Evaluating the Predictability of RNA PseudoknotsJ. Reeder1, R. Giegerich2
email@example.com, Bielefeld University; firstname.lastname@example.org, Bielefeld University
Pseudoknots have been shown to be functionally relevant elements of RNA
secondary structure. Determining such structures including pseudoknots in full generality has been shown to be an NP-hard problem. For more restricited classes of pseudoknots, polynomial algorithms have been devised. The program pknotsRE by Rivas and Eddy can handle chained simple recursive pseudoknots in O(n^6) time and O(n^4) space, which is practical only for molecules of less then 140 nucleotides in length.
Canonized simple recursive pseudoknots
We consider non-chained simple recursive pseudoknots and impose a condition of canonization. Such csr-PK pseudoknots can be predicted in O(n^4) time and O(n^2) space. Two orders of magnitude improvement allow to handle sequences up to n = 500.
The approach results in three variants of our algorithm: For given RNA sequence s,
Using the three programs in combination opens new ways to check for the potential of an important pseudoknotted structure in a given RNA molecule.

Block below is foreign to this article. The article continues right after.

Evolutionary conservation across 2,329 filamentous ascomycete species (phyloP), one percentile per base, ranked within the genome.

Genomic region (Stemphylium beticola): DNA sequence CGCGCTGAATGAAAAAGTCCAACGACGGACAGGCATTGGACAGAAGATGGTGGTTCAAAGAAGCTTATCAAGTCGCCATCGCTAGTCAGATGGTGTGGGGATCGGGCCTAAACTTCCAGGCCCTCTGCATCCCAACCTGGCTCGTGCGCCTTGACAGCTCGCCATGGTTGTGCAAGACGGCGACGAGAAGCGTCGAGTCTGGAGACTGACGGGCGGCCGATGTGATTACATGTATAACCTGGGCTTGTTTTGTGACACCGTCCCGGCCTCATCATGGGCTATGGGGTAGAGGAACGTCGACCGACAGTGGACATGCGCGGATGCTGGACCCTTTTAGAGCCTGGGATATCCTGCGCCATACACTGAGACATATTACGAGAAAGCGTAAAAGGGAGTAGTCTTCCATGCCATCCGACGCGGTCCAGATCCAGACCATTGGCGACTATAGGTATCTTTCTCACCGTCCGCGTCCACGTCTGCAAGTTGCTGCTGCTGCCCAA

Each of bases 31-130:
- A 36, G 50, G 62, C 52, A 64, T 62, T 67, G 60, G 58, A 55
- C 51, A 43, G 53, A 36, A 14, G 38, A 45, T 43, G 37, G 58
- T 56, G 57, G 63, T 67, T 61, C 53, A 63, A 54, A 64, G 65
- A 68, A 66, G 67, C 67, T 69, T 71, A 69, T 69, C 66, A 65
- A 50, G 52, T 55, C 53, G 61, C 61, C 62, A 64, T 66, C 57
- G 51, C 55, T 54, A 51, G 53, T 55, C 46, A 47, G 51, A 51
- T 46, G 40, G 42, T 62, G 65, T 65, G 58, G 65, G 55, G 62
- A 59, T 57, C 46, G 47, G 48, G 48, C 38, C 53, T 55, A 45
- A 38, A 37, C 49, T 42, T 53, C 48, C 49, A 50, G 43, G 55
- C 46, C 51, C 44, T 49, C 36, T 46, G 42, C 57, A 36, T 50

- pknotsRG-mfe(s) computes the structure of s (knotted or not) of minimal
- pnotsRG-enf(s) enforces a pseudoknot: it delivers the energetically best
complete structure of s that includes at least one pseudoknot somewhere.
- pknotsRG-loc(s) delivers the best local pseudoknot that can be element of
any structure of s, where ``best'' is defined by free energy per nucleotide. The rest of s remains unfolded.
Evaluation of Pseudobase
Using the above algorithms, we performed a systematic evaluation of Batenburg's pseudoknot database ``Pseudobase''. Out of 212 pseudoknots tested, 149 fall in class csr-PK, of which 138 are recognized correctly. Others are partially or not at all recognized for a variety of reasons.
We report on the number of confirmed structures, spot cases where we hit algorithmic limitations, analyse cases where the pseudoknot may be in competition with an alternative structure, and comment on the performance of the energy model.
The programs are available at the Bielefeld Bioinformatics Server